Thursday, May 10, 2012

Battery could give boost to clean energy

For all the clamor over solar and wind energy, making best use of its on-and-off nature is a problem yet to be solved. No one's come up with a viable way of storing the energy on a large scale.

Potential investors and energy engineers at an uptown Charlotte lunch meeting the other day heard about a potential solution: vanadium. The metal is used in high-strength steel and lightweight aircraft frames. It's also the focus of growing interest in 25-year-old technology called vanadium flow batteries.

The main appeal of these batteries is that they can easily be scaled, from small applications for a single household or ones large enough to serve whole grids.

American Vanadium Corp., one of two Canadian companies presenting (the other, Crosshair Energy Corp., mines uranium for nuclear fuel) at the Charlotte lunch, is developing what it says is the only vanadium mine in the United States.

The United States imports virtually all its vanadium from China and Russia. American Vanadium says its Nevada site will produce high-purity vanadium at low cost.

"Energy storage is the holy grail for renewables," said CEO Bill Radvak. "We'd like to be the company that creates battery storage." The company is seeking partners in the solar, wind and grid-scale battery manufacturing industries.

The Energy Department has invested millions of dollars in vanadium storage technology, including a demonstration project at a municipal coal-fired power plant in Painesville, Ohio. The world's largest vanadium flow battery will soon begin serving an onion-processing plant in California, storing energy when electric rates are lowest for use during peak demand times.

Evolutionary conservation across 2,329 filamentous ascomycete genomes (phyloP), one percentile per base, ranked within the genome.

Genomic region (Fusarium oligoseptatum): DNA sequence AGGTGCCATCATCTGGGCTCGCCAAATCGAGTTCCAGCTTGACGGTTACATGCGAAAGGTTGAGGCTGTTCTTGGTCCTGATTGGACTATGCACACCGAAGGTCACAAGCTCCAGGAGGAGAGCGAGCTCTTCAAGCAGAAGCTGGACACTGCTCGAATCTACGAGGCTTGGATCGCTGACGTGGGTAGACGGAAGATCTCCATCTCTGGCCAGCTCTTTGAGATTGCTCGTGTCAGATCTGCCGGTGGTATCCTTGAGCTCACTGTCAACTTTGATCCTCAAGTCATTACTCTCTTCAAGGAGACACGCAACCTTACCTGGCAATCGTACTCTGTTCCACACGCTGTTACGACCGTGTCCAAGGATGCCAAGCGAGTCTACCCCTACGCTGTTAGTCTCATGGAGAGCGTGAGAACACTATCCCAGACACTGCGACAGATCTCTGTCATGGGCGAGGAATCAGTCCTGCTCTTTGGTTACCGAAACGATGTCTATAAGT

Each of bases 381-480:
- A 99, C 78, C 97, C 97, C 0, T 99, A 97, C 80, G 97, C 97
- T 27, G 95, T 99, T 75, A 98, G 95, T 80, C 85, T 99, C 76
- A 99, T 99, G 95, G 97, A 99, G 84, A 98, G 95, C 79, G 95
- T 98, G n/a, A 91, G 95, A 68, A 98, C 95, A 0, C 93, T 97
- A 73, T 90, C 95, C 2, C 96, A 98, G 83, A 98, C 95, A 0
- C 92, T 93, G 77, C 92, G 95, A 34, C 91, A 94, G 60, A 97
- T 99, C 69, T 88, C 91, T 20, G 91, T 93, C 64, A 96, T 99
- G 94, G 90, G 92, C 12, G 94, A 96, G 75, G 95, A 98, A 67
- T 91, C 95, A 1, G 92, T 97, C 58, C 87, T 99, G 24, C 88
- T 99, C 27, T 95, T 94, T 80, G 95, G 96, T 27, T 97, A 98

"Once permitting is in place, financing remains the main hurdle and an off-take agreement with a battery
manufacturer ... would do a lot to rebrand American Vanadium as cutting edge in alternative energy," said a research report Wednesday from natural resources research firm Hallgarten & Co.


Anonymous said...

Pretty cool!

Flow batteries have one drawback and it is the high percentage of parasitic burden caused by the pumps and such to run the battery.

An additional drawback is the energy conversion of DC to AC of the soalr or wind power to be sent to the battery from AC to DC and then when needed, converted from DC to AC to get it back on the grid. said...

Anything we can do to reduce our carbon footprint sounds good to me!

Energy management system said...

There's nothing arbitrary with making something cost closer to their real costs. The government picks up the tab and the people lose a lot of resources for the sake of fossil fuels. You think cities breathing in soot costs nothing? It's energy that's dug out of the ground that got trapped for various reasons, the idea that we deserve that energy is absurd

CoronaAdvances said...

We need clean energy for our children and future.

Anonymous said...

This could be a critical breakthrough. I hope there will be more study of it.

A couple of points, however:
1. Even without storage, solar power will reduce the use of coal while the sun is shining. Until we reach the point (and we are not close) that solar power will equal all of our coal generation capacity, storage is not that important.

2. In the mountainous western area of NC, the power companies store power in pumped storage hydro lakes (e.g. Dukes Jocasse and Bad Creek). Now they pump water uphill at night when they have excess capacity and generate power during the day when it is needed. That may be reversed, pumping when there is excess solar and generating when the sun isn't shining.

John Shaw